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What are WordPress Frameworks, and Child Themes, and 3 Reasons Why You Should Care

A photo of an open laptop that has an abstract wallpaper on its screen

“Here we go again,” Nick muttered. “Should I use WordPress?”

Last month, Nick decided to offer detailing service at his auto body shop. He hired someone new, and cleared out a section of his garage where the service will happen.

Now he just needs to get the word out. And this is where everything grinds to halt.

You see, a few years ago, Nick hired a web developer to put together a site for him. It was an excruciating experience: it cost him thousands of dollars, took four months longer than it was supposed to, and ate up more of his time than he cares to admit.

But in the end, he had a website. And that was more than he’d had before.

That was three years ago.

Related: How to Publish an Amazing Minimum Viable Website in a Week

A lot has happened since then. Nick has updated his prices, added staff, and changed his hours. Every time he made a change, he had to go back to his web developer and submit the revision so it could be implemented on his website.

Then he’d wait. Finally, a week to ten days later, the change would be made. And he’d get the invoice, which was always remarkably steep for what seemed like a minor text change.

But what choice did he have? He wasn’t a web developer and certainly didn’t have time to do the work himself. So he’d pay the bill, and move on.

And now it was time for a major change.

He needed to add a page to his site with the detailing service. He wanted to add a few photos, too. And the new page needed to appear in the navigation menu at the top of his site.

He wasn’t looking forward to the meetings, phone calls, and big invoice that would come with this update to his website.

Related: How Can I Make My Own Website Rock?

WordPress screen shot.

What if Nick’s site was on WordPress?

Nick’s heard about WordPress, but doesn’t really “get” what it does. He vaguely understands that it’s supposed to be easy, and that some of the largest websites in the world use it.

He’s heard something about “theme frameworks” and “child themes,” but doesn’t understand how they all fit together.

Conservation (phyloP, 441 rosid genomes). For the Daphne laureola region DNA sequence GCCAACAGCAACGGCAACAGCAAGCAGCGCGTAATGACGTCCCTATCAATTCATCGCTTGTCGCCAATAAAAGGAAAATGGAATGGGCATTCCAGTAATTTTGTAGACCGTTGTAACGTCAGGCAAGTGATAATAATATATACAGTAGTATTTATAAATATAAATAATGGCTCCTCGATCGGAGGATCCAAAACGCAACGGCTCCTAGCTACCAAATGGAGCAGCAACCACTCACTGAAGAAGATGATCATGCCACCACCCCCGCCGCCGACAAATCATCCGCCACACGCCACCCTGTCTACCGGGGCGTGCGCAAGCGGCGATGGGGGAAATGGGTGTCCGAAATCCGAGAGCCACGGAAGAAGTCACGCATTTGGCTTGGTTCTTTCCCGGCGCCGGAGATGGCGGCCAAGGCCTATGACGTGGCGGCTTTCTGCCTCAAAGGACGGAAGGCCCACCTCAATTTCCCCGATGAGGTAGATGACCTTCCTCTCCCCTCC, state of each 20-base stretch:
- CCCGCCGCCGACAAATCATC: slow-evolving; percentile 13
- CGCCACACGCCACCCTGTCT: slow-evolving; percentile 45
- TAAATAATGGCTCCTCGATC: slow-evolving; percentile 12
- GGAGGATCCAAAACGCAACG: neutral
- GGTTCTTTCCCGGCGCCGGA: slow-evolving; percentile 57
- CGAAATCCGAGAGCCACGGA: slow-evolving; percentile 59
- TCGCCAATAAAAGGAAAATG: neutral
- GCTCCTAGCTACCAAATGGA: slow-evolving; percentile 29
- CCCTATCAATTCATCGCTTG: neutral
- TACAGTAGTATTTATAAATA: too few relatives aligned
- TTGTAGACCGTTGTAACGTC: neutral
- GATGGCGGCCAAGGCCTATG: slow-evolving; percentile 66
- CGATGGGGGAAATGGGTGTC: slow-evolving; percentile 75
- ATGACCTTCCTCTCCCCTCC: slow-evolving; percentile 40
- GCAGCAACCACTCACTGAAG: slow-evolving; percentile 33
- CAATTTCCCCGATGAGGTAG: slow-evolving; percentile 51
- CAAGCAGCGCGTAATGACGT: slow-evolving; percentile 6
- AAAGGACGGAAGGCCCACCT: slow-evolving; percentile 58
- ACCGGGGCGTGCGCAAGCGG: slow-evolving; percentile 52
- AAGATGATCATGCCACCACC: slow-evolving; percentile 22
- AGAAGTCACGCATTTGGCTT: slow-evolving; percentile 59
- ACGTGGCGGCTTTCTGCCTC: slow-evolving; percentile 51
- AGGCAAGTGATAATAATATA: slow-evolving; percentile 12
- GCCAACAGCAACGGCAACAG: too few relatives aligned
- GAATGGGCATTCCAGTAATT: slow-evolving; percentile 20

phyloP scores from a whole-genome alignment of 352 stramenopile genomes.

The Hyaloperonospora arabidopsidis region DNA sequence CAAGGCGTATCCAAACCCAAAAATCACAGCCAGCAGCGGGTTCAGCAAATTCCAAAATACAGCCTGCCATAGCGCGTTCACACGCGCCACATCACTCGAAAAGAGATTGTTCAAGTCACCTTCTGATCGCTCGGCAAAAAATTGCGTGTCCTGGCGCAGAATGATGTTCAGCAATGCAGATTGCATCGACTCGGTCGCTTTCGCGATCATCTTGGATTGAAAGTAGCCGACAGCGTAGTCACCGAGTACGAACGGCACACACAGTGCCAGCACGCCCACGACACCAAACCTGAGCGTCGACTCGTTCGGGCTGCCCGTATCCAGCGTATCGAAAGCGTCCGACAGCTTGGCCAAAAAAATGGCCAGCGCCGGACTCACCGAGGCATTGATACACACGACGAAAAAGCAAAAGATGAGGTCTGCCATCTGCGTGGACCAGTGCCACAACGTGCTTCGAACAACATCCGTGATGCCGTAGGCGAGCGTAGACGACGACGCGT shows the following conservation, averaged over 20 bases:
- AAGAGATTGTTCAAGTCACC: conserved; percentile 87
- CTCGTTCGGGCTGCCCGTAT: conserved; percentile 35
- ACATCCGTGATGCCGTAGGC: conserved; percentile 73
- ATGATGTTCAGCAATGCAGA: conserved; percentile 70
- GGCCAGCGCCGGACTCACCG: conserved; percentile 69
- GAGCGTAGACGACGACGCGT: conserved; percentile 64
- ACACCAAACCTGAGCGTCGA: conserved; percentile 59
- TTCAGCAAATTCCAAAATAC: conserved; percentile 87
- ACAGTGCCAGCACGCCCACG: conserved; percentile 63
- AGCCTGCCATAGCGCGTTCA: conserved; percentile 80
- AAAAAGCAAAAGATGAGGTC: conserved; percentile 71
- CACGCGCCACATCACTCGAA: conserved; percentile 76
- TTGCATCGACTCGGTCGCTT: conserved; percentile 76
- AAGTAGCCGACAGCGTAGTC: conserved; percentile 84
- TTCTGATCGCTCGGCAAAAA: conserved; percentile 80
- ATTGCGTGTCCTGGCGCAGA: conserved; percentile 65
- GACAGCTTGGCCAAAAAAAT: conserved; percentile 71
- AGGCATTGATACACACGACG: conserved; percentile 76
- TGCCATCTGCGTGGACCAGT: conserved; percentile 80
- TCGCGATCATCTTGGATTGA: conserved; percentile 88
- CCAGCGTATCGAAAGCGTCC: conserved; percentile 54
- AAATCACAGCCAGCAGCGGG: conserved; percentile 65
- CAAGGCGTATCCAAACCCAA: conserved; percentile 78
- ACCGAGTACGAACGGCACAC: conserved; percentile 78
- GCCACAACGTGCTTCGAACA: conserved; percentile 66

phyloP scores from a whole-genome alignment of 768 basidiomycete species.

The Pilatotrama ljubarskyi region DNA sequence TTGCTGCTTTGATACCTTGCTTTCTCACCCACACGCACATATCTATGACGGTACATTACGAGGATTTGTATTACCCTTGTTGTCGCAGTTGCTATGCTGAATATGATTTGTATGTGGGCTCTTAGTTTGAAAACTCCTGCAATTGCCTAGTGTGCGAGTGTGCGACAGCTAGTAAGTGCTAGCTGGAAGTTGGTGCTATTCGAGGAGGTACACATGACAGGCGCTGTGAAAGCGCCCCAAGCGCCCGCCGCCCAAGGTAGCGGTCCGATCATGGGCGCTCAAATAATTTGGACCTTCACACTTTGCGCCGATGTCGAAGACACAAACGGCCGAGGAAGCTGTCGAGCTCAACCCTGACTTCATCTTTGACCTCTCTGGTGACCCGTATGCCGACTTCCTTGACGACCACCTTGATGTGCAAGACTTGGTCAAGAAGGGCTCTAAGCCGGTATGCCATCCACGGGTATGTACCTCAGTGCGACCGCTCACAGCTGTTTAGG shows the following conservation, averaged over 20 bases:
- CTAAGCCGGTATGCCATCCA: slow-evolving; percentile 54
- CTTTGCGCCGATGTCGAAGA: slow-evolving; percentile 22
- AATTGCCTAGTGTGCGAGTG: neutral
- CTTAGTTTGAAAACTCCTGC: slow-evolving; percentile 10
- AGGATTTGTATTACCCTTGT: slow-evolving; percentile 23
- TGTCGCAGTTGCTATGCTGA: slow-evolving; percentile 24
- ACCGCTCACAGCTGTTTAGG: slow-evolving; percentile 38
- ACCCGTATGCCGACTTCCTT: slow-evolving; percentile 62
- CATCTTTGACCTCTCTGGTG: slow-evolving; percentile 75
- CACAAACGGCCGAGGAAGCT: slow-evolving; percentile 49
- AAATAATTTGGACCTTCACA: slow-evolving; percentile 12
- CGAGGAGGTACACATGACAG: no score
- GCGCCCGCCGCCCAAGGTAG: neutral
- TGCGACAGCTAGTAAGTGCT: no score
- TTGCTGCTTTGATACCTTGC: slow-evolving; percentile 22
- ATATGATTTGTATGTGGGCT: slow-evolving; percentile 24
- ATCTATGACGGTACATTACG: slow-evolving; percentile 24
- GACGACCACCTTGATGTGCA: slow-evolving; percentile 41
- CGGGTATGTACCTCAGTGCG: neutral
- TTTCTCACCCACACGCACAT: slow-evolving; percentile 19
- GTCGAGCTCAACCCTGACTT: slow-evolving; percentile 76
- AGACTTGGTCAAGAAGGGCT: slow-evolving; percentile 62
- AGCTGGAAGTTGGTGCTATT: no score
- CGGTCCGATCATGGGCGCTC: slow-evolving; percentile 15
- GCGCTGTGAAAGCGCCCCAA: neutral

At any rate, he’s pretty sure WordPress is a blogging tool, and he doesn’t want a blog. So he doesn’t pay much attention, and continues to use a developer to maintain his website.

Nick’s writing it off, and that’s a shame.

Let’s explain WordPress, theme frameworks and child themes in terms that make sense to Nick.

WordPress is the engine that drives your site

WordPress is sometimes called a “Content Management System.” This is a fancy term for a structure that allows you to organize and present the information on your site easily.

Read on to learn more about how it works.

There are two types of WordPress:

  • Websites that are hosted by WordPress itself on These are great for personal sites and non-commercial uses.
  • Self-hosted WordPress sites. These are perfect for business use as there are no restrictions on what you can do with your site. You install the free software on your web host’s server and you’re ready to go. (Sound complicated? It’s usually a one-click process.)

WordPress helps you organize and present information. Your site can consist of 1 page, 5 pages, or 500 pages and more. If you want to have a blog on your site, WordPress makes it easy. But you can have purely informational pages, too: it’s up to you.

It’s is easy to use. The editing features are designed to make updating and adding information to your site easy for everyone, even if you know nothing about web coding. Ever formatted text with a word processor? If so, you can handle WordPress.

Let’s move on to those other concepts that have Nick confused: the “theme framework” and the “child theme.”

Theme frameworks are like the body of the car: they give it shape and form

Theme frameworks are where your site begins to actually look like something useable.

A good theme framework provides search engine optimization that makes your website easier to find.

It provides the basic structure and functionality of your site. Its code is streamlined — like a good car body — to provide a frictionless experience when using the site.

But by itself, it doesn’t look like much. That’s where child themes come in.

Child themes are like the custom paint job that’s applied to the body of the car

Child themes give your site a visual style. This is where fonts and colors are applied. Child themes take your site from plain to “wow.”

If I was advising Nick, I’d recommend he look for a child theme with design controls.

But Nick’s not a designer. He’d probably push back on that recommendation. If he did, here’s what I’d tell him:

  • Child themes with design controls give you a dashboard that allows you to fully control the appearance of your site by pushing a few buttons.
  • Design controls give you instant gratification. It’s like sitting inside your car, flipping a switch and changing the paint job. Really.
  • Design controls put the power in your hands. Nick doesn’t need to contact a developer to make tweaks to his site. When he uses a theme with design controls, he can make changes by himself.

Related: Homepage Design Ideas: How to Make Money from “Hello”

Related: Are You Making These 5 Easily Fixed Website Mistakes?

Pamela Wilson

Pamela Wilson is the Chief Marketing Officer at DCS. She’s the creator of the Offer Accelerator Program. Learn more about Pamela’s content marketing books, and read reviews of the tools used to run this site.
Pamela Wilson coaches people in midlife to build profitable online businesses
I’m Pamela Wilson

In 2010, at the age of 45, I started this site and grew it into a business that offers freedom, flexibility — and consistent revenue.


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